Pastor Chuck’s Message
Sunday, June 14, 2020
Promise Delivered – Characteristics of the Church
Acts 2:1-12, 42-47
“When the day of Pentecost came, they were all together in one place. Suddenly a sound like the blowing of a violent wind came from heaven and filled the whole house where they were sitting. They saw what seemed to be tongues of fire that separated and came to rest on each of them. All of them were filled with the Holy Spirit and began to speak in other tongues as the Spirit enabled them.
“Now there were staying in Jerusalem God-fearing Jews from every nation under heaven. When they heard this sound, a crowd came together in bewilderment, because each one heard their own language being spoken. Utterly amazed, they asked: ‘Aren’t all these who are speaking Galileans? Then how is it that each of us hears them in our native language? Parthians, Medes and Elamites; residents of Mesopotamia, Judea and Cappadocia, Pontus and Asia, Phrygia and Pamphylia, Egypt and the parts of Libya near Cyrene; visitors from Rome (both Jews and converts to Judaism); Cretans and Arabs—we hear them declaring the wonders of God in our own tongues!’ Amazed and perplexed, they asked one another, ‘What does this mean?’ … They devoted themselves to the apostles’ teaching and to fellowship, to the breaking of bread and to prayer. Everyone was filled with awe at the many wonders and signs performed by the apostles. All the believers were together and had everything in common. They sold property and possessions to give to anyone who had need. Every day they continued to meet together in the temple courts. They broke bread in their homes and ate together with glad and sincere hearts, praising God and enjoying the favor of all the people. And the Lord added to their number daily those who were being saved.”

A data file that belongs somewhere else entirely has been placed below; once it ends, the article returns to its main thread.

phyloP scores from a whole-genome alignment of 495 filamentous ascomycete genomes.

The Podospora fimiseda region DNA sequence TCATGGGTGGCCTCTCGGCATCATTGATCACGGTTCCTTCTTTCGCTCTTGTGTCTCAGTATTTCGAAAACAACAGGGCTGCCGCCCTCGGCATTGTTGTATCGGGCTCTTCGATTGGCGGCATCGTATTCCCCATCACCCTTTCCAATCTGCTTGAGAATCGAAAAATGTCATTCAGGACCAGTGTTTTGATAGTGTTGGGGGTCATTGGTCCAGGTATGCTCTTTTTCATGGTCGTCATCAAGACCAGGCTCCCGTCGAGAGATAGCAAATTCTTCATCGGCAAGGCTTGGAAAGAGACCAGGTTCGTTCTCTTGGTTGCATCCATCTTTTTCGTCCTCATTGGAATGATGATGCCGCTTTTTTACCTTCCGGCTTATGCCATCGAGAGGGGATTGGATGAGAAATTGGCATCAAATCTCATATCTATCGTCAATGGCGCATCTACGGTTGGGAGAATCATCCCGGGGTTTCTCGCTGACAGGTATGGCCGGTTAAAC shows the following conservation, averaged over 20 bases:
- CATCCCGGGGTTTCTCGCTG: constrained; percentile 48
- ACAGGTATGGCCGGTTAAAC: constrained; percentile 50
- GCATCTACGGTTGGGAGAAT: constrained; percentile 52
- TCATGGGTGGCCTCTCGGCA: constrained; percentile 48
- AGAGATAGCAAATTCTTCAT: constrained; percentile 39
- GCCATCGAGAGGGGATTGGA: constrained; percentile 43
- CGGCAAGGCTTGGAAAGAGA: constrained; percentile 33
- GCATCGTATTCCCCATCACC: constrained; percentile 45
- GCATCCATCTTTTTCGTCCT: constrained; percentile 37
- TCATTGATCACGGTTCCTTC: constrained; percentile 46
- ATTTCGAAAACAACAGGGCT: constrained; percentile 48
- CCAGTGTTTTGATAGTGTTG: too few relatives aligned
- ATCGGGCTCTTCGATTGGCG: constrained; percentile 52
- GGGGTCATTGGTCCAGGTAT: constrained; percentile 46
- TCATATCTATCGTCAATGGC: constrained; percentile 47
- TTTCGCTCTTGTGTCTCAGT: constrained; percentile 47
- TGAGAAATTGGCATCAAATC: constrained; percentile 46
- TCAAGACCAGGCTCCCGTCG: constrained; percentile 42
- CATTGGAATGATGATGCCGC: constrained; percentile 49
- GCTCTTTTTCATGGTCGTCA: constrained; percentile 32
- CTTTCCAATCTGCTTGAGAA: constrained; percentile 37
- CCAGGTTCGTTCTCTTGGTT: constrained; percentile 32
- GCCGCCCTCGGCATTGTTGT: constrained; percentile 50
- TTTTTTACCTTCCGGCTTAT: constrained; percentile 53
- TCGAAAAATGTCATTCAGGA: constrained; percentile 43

Prior to last week we had finished a series of messages on Jesus’ 40 days of post resurrection appearances to not only show Himself alive but to instruct His disciples. On the day of His ascension back to the Father, Jesus gave His final instructions to the disciples.